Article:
Fluid Balance BasicsQ: I have heard that drinking as much water as possible the day before a race is a good way to make sure your body is fully hydrated for racing. Is this true? A: The amount of fluid and sodium the body retains is carefully controlled by the kidneys. In order to maintain a certain level of sodium in the bloodstream, the kidneys will release extra water as urine if the sodium level becomes diluted, and falls. Excessive amounts of sodium free fluids such as water will ultimately mean more trips to the bathroom and may cause sodium levels to fall too low if a large volume of water is ingested over a short time period. Gradually the kidneys will begin to retain more sodium so that balance is restored. This gradual readjustment works fine while at athlete is at rest. During exercise, however, sodium losses may be significant. Symptoms of sodium depletion, a.k.a. hyponatremia, include excessive fatigue, bloating, confusion, and disorientation. Blood levels of sodium that drop too low can lead to coma, seizures, and death. Q: I read that additional sodium in the days leading up to an event may be a good way to “stockpile” levels so you’re not depleted on race day. A: Most athletes get plenty of salt, or sodium in their usual daily diet, howeverduring periods of acclimatization to hot temperatures sodium losses may be higher than normal. To insure adequate sodium intake to cover losses in sweat, then eating salty foods or adding table salt to foods is recommended. This does not mean you have to go crazy with the salt shaker the night before a race. A sodium load can rapidly increase fluid retention and may cause heart failure insusceptible individuals as well as significant bloating. Research has shown that optimizing fluid reserves the day of the race can be done by consuming a meal with sodium about 4 hours before a race, followed by a beverage with a high sodium level about 2 hours before the onset of exercise. Q: If the race is “on”, can I assume it is safe to for me to participate? A: Races are rarely cancelled due to the weather, and that includes a heat wave. If you haven’t been training in the heat, then your sodium loss will be about 50% higher than if you were acclimated to high temperatures. And if you are not in shape for the race, and have not been training in the heat, you will lose almost twice as much sodium per liter of sweat. Being trained and acclimated for conditions is a critical factor when it comes to tolerating exercise stress in a hot environment. Race responsibly, and know your limits. Q: Does pickle juice relieve muscle cramps because it is high in sodium? A: A 2-1/2 ounce dose of pickle juice brine has been shown to reduce the duration of muscle cramps. Why it works is still a matter of debate, however, studies have shown that the sour tasting juice does not change plasma sodium levels. Researchers speculate that the effectiveness of pickle juice in providing relief is possible due to the effect of a nervous impulse stimulated by the vinegar on tired muscles. Q: Do I get muscle cramps during exercise because of low sodium or potassium levels? A: Despite the popular theory that exercise induced muscle cramps are caused by sodium or potassium deficits, recent studies have suggested otherwise. While the actual cause of muscle cramps is still hotly debated, in a recent study on Ironman triathletes researcher found there was no difference between athletes who cramp vs. non-cramping in pre-race or post-race serum electrolyte concentrations and body weight changes. Several studies have found that the development of muscle cramps was associated with faster actual race times, a history of muscle injury, or a history of previous muscle cramps.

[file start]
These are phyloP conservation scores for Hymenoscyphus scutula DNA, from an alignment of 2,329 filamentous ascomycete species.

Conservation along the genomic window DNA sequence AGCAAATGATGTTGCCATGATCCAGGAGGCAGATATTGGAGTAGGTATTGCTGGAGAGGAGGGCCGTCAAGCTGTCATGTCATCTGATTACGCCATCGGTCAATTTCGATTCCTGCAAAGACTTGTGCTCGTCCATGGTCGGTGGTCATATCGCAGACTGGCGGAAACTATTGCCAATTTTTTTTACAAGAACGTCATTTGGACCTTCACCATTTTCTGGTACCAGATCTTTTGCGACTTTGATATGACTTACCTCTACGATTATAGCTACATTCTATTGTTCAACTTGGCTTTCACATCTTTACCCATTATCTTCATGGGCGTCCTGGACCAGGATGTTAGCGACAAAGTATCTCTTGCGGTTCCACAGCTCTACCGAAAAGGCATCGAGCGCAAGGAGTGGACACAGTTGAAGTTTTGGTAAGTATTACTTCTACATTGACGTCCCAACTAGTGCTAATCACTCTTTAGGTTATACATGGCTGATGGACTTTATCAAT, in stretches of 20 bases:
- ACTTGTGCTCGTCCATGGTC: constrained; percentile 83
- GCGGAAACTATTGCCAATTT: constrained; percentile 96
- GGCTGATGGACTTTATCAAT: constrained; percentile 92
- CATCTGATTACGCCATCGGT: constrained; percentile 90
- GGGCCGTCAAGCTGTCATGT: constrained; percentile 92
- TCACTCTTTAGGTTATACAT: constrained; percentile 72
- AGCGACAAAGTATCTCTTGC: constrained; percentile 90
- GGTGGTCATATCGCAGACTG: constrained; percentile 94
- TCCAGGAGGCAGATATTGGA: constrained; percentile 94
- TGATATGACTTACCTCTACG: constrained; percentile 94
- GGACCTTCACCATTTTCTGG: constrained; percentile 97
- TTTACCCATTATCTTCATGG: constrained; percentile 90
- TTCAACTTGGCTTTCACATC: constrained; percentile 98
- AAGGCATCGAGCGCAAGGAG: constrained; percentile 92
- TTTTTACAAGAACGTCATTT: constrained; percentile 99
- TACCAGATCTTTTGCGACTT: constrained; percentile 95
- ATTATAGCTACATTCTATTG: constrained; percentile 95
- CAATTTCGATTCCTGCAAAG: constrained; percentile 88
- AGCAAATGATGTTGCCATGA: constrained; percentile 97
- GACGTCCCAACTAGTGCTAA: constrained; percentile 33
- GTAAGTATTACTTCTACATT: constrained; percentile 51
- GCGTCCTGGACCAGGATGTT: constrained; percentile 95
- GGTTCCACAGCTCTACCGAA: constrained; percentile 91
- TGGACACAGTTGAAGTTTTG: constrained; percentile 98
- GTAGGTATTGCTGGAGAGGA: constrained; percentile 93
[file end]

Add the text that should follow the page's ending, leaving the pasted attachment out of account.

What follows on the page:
Tips for racing in hot weather
- Start exercise well hydrated
- Know how to dress for the weather
- Consider alternate cooling strategies (besides sweat): iced t-shirt, wet hair, visor
- Have a fluid and sodium replacement plan